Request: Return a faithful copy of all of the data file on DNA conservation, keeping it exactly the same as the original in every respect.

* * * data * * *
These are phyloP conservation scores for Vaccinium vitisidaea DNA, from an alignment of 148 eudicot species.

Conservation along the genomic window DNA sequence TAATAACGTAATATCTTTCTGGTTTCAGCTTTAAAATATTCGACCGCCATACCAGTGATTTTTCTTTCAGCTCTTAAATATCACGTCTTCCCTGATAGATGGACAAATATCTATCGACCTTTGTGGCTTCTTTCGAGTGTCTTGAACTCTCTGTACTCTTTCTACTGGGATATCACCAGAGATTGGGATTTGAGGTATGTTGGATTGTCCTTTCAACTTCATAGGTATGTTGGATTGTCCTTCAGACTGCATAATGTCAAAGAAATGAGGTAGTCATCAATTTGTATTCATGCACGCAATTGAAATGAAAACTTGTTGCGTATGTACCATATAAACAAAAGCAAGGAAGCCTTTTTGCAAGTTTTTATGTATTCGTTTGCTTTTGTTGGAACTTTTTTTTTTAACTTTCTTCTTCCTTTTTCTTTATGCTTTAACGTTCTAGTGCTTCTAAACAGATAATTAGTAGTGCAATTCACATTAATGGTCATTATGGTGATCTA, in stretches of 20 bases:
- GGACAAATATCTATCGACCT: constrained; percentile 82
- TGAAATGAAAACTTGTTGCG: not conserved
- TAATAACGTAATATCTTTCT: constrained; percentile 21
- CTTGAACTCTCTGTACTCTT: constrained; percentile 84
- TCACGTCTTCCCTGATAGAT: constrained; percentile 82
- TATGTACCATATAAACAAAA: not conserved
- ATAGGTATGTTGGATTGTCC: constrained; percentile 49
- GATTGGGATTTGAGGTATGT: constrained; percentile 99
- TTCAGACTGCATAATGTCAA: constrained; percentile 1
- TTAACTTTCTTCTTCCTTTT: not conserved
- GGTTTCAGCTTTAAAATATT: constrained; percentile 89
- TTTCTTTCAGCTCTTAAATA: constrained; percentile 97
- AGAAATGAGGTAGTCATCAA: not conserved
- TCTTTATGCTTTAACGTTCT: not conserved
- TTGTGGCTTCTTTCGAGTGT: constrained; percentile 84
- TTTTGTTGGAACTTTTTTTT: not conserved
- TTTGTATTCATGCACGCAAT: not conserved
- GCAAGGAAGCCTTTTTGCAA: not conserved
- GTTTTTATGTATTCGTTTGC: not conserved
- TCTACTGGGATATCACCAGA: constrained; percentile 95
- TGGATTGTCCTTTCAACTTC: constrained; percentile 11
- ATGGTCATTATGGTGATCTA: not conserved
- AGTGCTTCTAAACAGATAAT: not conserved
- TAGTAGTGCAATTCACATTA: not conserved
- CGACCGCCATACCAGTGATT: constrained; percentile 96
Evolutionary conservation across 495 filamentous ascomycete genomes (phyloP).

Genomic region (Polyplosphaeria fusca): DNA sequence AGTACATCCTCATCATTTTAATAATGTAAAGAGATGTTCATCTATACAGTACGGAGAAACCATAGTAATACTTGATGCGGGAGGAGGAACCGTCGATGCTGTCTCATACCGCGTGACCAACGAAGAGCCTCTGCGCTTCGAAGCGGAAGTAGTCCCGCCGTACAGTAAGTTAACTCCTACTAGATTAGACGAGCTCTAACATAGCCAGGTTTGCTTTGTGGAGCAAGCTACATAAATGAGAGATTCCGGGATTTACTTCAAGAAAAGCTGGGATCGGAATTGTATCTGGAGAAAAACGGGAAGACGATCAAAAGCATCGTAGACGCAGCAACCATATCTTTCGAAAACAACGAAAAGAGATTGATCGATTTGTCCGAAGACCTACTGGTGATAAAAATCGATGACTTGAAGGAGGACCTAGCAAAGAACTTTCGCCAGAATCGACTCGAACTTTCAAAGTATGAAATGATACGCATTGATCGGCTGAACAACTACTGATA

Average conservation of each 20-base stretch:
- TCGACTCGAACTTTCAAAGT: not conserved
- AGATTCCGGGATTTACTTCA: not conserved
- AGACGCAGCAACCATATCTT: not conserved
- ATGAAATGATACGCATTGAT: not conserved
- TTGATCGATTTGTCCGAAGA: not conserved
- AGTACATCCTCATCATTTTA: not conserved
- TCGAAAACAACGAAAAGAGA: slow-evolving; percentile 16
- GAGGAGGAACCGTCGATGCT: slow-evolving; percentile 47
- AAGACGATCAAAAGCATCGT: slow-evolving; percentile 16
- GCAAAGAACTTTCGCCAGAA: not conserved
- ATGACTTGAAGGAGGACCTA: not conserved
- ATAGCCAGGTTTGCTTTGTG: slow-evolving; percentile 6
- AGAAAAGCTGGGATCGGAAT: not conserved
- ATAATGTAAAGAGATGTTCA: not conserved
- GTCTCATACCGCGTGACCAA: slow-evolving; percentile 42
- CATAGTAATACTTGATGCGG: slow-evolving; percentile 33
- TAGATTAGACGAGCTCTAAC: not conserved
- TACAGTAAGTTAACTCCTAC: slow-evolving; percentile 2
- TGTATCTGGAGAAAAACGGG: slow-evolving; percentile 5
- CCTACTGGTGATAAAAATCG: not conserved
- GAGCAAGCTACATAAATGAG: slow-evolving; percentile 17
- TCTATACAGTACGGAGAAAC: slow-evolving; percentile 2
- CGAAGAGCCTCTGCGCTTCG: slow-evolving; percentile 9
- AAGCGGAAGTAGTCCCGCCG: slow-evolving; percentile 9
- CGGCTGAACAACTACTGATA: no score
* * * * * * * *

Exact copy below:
These are phyloP conservation scores for Vaccinium vitisidaea DNA, from an alignment of 148 eudicot species.

Conservation along the genomic window DNA sequence TAATAACGTAATATCTTTCTGGTTTCAGCTTTAAAATATTCGACCGCCATACCAGTGATTTTTCTTTCAGCTCTTAAATATCACGTCTTCCCTGATAGATGGACAAATATCTATCGACCTTTGTGGCTTCTTTCGAGTGTCTTGAACTCTCTGTACTCTTTCTACTGGGATATCACCAGAGATTGGGATTTGAGGTATGTTGGATTGTCCTTTCAACTTCATAGGTATGTTGGATTGTCCTTCAGACTGCATAATGTCAAAGAAATGAGGTAGTCATCAATTTGTATTCATGCACGCAATTGAAATGAAAACTTGTTGCGTATGTACCATATAAACAAAAGCAAGGAAGCCTTTTTGCAAGTTTTTATGTATTCGTTTGCTTTTGTTGGAACTTTTTTTTTTAACTTTCTTCTTCCTTTTTCTTTATGCTTTAACGTTCTAGTGCTTCTAAACAGATAATTAGTAGTGCAATTCACATTAATGGTCATTATGGTGATCTA, in stretches of 20 bases:
- GGACAAATATCTATCGACCT: constrained; percentile 82
- TGAAATGAAAACTTGTTGCG: not conserved
- TAATAACGTAATATCTTTCT: constrained; percentile 21
- CTTGAACTCTCTGTACTCTT: constrained; percentile 84
- TCACGTCTTCCCTGATAGAT: constrained; percentile 82
- TATGTACCATATAAACAAAA: not conserved
- ATAGGTATGTTGGATTGTCC: constrained; percentile 49
- GATTGGGATTTGAGGTATGT: constrained; percentile 99
- TTCAGACTGCATAATGTCAA: constrained; percentile 1
- TTAACTTTCTTCTTCCTTTT: not conserved
- GGTTTCAGCTTTAAAATATT: constrained; percentile 89
- TTTCTTTCAGCTCTTAAATA: constrained; percentile 97
- AGAAATGAGGTAGTCATCAA: not conserved
- TCTTTATGCTTTAACGTTCT: not conserved
- TTGTGGCTTCTTTCGAGTGT: constrained; percentile 84
- TTTTGTTGGAACTTTTTTTT: not conserved
- TTTGTATTCATGCACGCAAT: not conserved
- GCAAGGAAGCCTTTTTGCAA: not conserved
- GTTTTTATGTATTCGTTTGC: not conserved
- TCTACTGGGATATCACCAGA: constrained; percentile 95
- TGGATTGTCCTTTCAACTTC: constrained; percentile 11
- ATGGTCATTATGGTGATCTA: not conserved
- AGTGCTTCTAAACAGATAAT: not conserved
- TAGTAGTGCAATTCACATTA: not conserved
- CGACCGCCATACCAGTGATT: constrained; percentile 96
Evolutionary conservation across 495 filamentous ascomycete genomes (phyloP).

Genomic region (Polyplosphaeria fusca): DNA sequence AGTACATCCTCATCATTTTAATAATGTAAAGAGATGTTCATCTATACAGTACGGAGAAACCATAGTAATACTTGATGCGGGAGGAGGAACCGTCGATGCTGTCTCATACCGCGTGACCAACGAAGAGCCTCTGCGCTTCGAAGCGGAAGTAGTCCCGCCGTACAGTAAGTTAACTCCTACTAGATTAGACGAGCTCTAACATAGCCAGGTTTGCTTTGTGGAGCAAGCTACATAAATGAGAGATTCCGGGATTTACTTCAAGAAAAGCTGGGATCGGAATTGTATCTGGAGAAAAACGGGAAGACGATCAAAAGCATCGTAGACGCAGCAACCATATCTTTCGAAAACAACGAAAAGAGATTGATCGATTTGTCCGAAGACCTACTGGTGATAAAAATCGATGACTTGAAGGAGGACCTAGCAAAGAACTTTCGCCAGAATCGACTCGAACTTTCAAAGTATGAAATGATACGCATTGATCGGCTGAACAACTACTGATA

Average conservation of each 20-base stretch:
- TCGACTCGAACTTTCAAAGT: not conserved
- AGATTCCGGGATTTACTTCA: not conserved
- AGACGCAGCAACCATATCTT: not conserved
- ATGAAATGATACGCATTGAT: not conserved
- TTGATCGATTTGTCCGAAGA: not conserved
- AGTACATCCTCATCATTTTA: not conserved
- TCGAAAACAACGAAAAGAGA: slow-evolving; percentile 16
- GAGGAGGAACCGTCGATGCT: slow-evolving; percentile 47
- AAGACGATCAAAAGCATCGT: slow-evolving; percentile 16
- GCAAAGAACTTTCGCCAGAA: not conserved
- ATGACTTGAAGGAGGACCTA: not conserved
- ATAGCCAGGTTTGCTTTGTG: slow-evolving; percentile 6
- AGAAAAGCTGGGATCGGAAT: not conserved
- ATAATGTAAAGAGATGTTCA: not conserved
- GTCTCATACCGCGTGACCAA: slow-evolving; percentile 42
- CATAGTAATACTTGATGCGG: slow-evolving; percentile 33
- TAGATTAGACGAGCTCTAAC: not conserved
- TACAGTAAGTTAACTCCTAC: slow-evolving; percentile 2
- TGTATCTGGAGAAAAACGGG: slow-evolving; percentile 5
- CCTACTGGTGATAAAAATCG: not conserved
- GAGCAAGCTACATAAATGAG: slow-evolving; percentile 17
- TCTATACAGTACGGAGAAAC: slow-evolving; percentile 2
- CGAAGAGCCTCTGCGCTTCG: slow-evolving; percentile 9
- AAGCGGAAGTAGTCCCGCCG: slow-evolving; percentile 9
- CGGCTGAACAACTACTGATA: no score